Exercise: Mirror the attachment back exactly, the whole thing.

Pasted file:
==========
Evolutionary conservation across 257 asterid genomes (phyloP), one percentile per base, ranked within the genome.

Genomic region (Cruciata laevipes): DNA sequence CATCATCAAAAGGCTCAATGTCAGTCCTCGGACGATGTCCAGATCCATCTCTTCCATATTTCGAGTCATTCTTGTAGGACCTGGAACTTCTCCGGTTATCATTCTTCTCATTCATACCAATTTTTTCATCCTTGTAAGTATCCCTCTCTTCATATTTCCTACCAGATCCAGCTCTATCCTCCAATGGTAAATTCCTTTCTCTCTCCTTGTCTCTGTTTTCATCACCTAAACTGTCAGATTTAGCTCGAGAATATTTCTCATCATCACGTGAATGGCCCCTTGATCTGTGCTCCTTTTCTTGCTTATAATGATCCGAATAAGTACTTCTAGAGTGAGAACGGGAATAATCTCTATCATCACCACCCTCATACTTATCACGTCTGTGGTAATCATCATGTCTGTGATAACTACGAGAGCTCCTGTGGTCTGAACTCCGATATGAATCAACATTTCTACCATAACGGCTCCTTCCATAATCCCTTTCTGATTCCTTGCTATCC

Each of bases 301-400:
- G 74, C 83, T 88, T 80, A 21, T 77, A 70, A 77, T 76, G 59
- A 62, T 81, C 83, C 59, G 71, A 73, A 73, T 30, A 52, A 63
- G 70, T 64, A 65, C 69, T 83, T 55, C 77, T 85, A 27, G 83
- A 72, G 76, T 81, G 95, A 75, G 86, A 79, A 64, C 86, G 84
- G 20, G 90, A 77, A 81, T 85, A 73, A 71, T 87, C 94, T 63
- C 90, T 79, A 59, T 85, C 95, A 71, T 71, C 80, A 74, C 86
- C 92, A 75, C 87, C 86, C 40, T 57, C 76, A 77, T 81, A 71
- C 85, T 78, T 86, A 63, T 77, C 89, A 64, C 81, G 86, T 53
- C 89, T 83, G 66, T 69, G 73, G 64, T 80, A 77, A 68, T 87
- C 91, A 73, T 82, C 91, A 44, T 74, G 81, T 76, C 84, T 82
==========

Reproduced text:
Evolutionary conservation across 257 asterid genomes (phyloP), one percentile per base, ranked within the genome.

Genomic region (Cruciata laevipes): DNA sequence CATCATCAAAAGGCTCAATGTCAGTCCTCGGACGATGTCCAGATCCATCTCTTCCATATTTCGAGTCATTCTTGTAGGACCTGGAACTTCTCCGGTTATCATTCTTCTCATTCATACCAATTTTTTCATCCTTGTAAGTATCCCTCTCTTCATATTTCCTACCAGATCCAGCTCTATCCTCCAATGGTAAATTCCTTTCTCTCTCCTTGTCTCTGTTTTCATCACCTAAACTGTCAGATTTAGCTCGAGAATATTTCTCATCATCACGTGAATGGCCCCTTGATCTGTGCTCCTTTTCTTGCTTATAATGATCCGAATAAGTACTTCTAGAGTGAGAACGGGAATAATCTCTATCATCACCACCCTCATACTTATCACGTCTGTGGTAATCATCATGTCTGTGATAACTACGAGAGCTCCTGTGGTCTGAACTCCGATATGAATCAACATTTCTACCATAACGGCTCCTTCCATAATCCCTTTCTGATTCCTTGCTATCC

Each of bases 301-400:
- G 74, C 83, T 88, T 80, A 21, T 77, A 70, A 77, T 76, G 59
- A 62, T 81, C 83, C 59, G 71, A 73, A 73, T 30, A 52, A 63
- G 70, T 64, A 65, C 69, T 83, T 55, C 77, T 85, A 27, G 83
- A 72, G 76, T 81, G 95, A 75, G 86, A 79, A 64, C 86, G 84
- G 20, G 90, A 77, A 81, T 85, A 73, A 71, T 87, C 94, T 63
- C 90, T 79, A 59, T 85, C 95, A 71, T 71, C 80, A 74, C 86
- C 92, A 75, C 87, C 86, C 40, T 57, C 76, A 77, T 81, A 71
- C 85, T 78, T 86, A 63, T 77, C 89, A 64, C 81, G 86, T 53
- C 89, T 83, G 66, T 69, G 73, G 64, T 80, A 77, A 68, T 87
- C 91, A 73, T 82, C 91, A 44, T 74, G 81, T 76, C 84, T 82